The other night I saw God and it turns out he looks exactly like Bruce Springsteen.
I haven't completely figured out if there's a poetic meaning behind it all, but my 30th Springsteen concert was part of The River Tour, meaning he would be playing the entire iconic double album straight through before launching into another full set. I'd missed the original River Tour. I was too young to go to a show, a fact that didn't comfort me in the least when my parents and my sister left the house and promised to bring me back a tee shirt. No joke: I remember almost nothing from the earliest part of my life – and when it comes to the night I had to miss the Bruce show, I can vividly recall the name of my babysitter and that the feety pajamas I was wearing were yellow.
I still have the shirt they brought me. It fits now. I've been to many shows since and I feel nothing but blessed for all of those perfect nights, but still – the River Tour was always the one that got away.
Then December came. Springsteen released The Ties That Bind, a collection of outtakes from The River. Soon after, he announced that he and the band were heading back on the road for a mini tour and they'd be making two stops at The Garden. Pretending for a moment that I'd actually internalized anything from that time I secretly read The Secret, I entered the date of the show in the calendar of my phone before tickets even went on sale. (I think the pretend-gurus call this action "visualization.") The thing is, I knew I'd end up with tickets somehow. If 29 concerts had taught me anything, it's that I would happily trudge through gigantic cold parking lots looking for scalpers or suck it up and just pay far too much on Stubhub to gain entrance to a cathedral where holy music was played on a black electric guitar.
It was my first stop on the Let's-See-How-Much-I'll-Pay-This-Time ride, but I didn't really expect to come away from Ticketmaster victoriously. So many times I've frozen when it's time to type in that weird computerized security code and then a terrible message pops up to coldly inform me that all the tickets are gone. I think there's also a pop-up that appears that tells me my hair looks shitty at the moment, but my devastation might just be causing momentary hallucinations. This time – for this tour – I got tickets immediately. They weren't the best seats in the place, but it was a sure thing: all these years later, I was going to hear one of my favorite albums of all time played from side to side (to side to side). It could only be better and more memory-inducing if The Garden's floor was covered in a rust shag carpet for the evening.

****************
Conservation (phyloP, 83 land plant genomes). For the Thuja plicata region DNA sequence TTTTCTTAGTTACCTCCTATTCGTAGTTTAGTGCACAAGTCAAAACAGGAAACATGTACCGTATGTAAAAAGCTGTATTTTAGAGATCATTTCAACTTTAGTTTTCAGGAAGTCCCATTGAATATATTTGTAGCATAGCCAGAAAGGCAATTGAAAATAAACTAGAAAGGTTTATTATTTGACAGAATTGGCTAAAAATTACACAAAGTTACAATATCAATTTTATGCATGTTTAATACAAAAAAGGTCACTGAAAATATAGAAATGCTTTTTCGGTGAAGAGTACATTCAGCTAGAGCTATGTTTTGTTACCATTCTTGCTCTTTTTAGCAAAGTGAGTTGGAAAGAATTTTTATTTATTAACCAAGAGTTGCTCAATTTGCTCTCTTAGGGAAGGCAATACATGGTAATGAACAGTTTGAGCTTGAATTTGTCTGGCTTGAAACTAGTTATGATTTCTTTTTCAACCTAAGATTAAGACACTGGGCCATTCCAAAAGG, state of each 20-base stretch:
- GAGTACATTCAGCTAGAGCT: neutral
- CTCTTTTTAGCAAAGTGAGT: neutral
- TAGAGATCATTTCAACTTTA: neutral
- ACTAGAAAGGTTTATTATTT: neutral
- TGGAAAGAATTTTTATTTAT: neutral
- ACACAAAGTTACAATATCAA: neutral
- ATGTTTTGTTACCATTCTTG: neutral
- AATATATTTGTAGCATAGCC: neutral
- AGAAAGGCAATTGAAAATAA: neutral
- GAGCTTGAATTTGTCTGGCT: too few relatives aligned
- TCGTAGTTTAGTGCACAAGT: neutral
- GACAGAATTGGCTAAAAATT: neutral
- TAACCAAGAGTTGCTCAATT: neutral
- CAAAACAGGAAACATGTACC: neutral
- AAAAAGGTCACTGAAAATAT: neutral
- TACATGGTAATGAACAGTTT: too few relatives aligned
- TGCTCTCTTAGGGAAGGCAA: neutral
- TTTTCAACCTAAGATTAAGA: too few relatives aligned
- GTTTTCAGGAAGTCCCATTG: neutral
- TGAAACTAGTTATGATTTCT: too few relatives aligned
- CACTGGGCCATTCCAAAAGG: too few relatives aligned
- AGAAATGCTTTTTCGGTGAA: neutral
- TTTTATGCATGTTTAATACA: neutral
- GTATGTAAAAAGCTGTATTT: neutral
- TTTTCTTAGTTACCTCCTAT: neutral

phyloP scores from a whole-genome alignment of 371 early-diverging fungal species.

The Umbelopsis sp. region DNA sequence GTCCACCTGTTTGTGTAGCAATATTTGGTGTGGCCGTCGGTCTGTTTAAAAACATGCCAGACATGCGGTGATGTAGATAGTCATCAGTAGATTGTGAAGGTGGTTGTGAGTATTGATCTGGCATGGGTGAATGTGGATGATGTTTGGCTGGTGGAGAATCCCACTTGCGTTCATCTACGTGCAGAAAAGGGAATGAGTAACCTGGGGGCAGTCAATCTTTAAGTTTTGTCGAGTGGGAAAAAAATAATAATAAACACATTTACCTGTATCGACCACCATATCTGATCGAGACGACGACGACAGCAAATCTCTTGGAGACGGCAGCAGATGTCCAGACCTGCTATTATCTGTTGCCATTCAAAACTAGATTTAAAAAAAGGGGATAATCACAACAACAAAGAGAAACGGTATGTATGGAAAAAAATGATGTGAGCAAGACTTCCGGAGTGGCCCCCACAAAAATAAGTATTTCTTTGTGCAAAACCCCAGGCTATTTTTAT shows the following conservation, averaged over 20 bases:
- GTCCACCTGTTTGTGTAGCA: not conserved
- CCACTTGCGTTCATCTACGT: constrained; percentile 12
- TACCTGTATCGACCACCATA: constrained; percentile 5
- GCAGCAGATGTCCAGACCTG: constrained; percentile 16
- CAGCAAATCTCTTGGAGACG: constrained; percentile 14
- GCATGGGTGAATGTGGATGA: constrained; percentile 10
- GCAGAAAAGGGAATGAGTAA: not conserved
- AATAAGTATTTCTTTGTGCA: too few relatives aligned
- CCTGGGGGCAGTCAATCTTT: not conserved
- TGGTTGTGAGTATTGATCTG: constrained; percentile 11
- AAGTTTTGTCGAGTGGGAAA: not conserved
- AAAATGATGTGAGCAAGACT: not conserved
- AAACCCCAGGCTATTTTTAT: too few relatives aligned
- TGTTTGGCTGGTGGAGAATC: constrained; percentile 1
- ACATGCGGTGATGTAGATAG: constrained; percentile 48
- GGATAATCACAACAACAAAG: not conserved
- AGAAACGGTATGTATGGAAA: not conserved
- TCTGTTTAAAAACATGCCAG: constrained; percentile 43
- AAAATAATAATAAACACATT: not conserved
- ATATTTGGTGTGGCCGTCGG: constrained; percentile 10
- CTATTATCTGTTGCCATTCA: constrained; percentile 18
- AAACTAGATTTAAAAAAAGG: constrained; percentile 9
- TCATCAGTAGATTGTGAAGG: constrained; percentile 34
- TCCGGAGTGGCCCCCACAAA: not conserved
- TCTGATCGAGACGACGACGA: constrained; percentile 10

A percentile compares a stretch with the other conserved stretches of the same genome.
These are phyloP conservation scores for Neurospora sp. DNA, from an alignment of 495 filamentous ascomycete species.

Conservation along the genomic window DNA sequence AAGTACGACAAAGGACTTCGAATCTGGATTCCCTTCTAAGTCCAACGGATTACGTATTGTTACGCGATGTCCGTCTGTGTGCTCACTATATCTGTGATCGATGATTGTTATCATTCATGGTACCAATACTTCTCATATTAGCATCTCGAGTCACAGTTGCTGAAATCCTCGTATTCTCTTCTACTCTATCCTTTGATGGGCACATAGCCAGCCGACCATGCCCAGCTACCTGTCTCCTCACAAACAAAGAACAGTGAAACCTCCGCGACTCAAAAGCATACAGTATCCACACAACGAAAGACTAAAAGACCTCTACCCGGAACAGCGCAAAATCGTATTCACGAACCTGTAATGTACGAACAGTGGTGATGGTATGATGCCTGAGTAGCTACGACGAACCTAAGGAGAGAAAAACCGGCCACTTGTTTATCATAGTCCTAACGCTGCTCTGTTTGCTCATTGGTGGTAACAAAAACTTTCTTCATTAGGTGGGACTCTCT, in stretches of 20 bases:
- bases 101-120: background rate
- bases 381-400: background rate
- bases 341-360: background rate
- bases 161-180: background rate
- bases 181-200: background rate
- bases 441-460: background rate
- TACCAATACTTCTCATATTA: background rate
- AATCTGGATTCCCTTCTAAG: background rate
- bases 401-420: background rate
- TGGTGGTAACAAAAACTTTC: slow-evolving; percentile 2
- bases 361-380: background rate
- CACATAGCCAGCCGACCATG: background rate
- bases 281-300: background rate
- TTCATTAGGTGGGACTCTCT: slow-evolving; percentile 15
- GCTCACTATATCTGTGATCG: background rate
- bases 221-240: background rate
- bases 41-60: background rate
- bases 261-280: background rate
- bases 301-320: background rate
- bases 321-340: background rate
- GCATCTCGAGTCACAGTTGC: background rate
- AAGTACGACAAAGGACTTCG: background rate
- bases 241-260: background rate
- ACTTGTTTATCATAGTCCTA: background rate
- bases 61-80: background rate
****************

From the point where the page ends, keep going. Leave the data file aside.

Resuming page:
I can hardly remember the first song he played, so dumbstruck I was rendered the minute he walked onstage and I realized that I was in the same room as someone whose words have defined my entire life. So yeah, the first verse of Meet Me in the City is a little fuzzy, but I recovered quickly and the night was magical. It was almost a little bit bizarre – but in a beautiful, hazy way – to hear all those songs that once played on a loop in my den as I built forts with my sister. Images came rushing back like a wave and the water was warm and still. As we all went along on Bruce's River journey, I found myself going on my own memory tour and I began to understand my past just a little bit more clearly.
There's a real gratitude I feel when words someone assembled and then crafted into a sentence moves everything inside of me. I think that one of my biggest goals is to write that one line that resonates so powerfully within somebody else. It's the dream of sharing that kind of lyrical collective consciousness that I guess I find so damn interesting and during the show, I thought that dream just might come true.
I mention all this because I'm imagining the act of seeing Erika Jayne perform live brings upon the same kind of emotional peace. Sure, the guy's been famous since before I was born, but I'm pretty sure nobody's ever called Springsteen "an enigma wrapped in cash." No, Erika Jayne is the real legend and I'm guessing that watching her hump that stage will finally convince all of us that real art does exist and I know that she will dazzle me to such a degree that I'll have the immediate desire to leave her show – while she's still singing – go home, and bedazzle everything I own.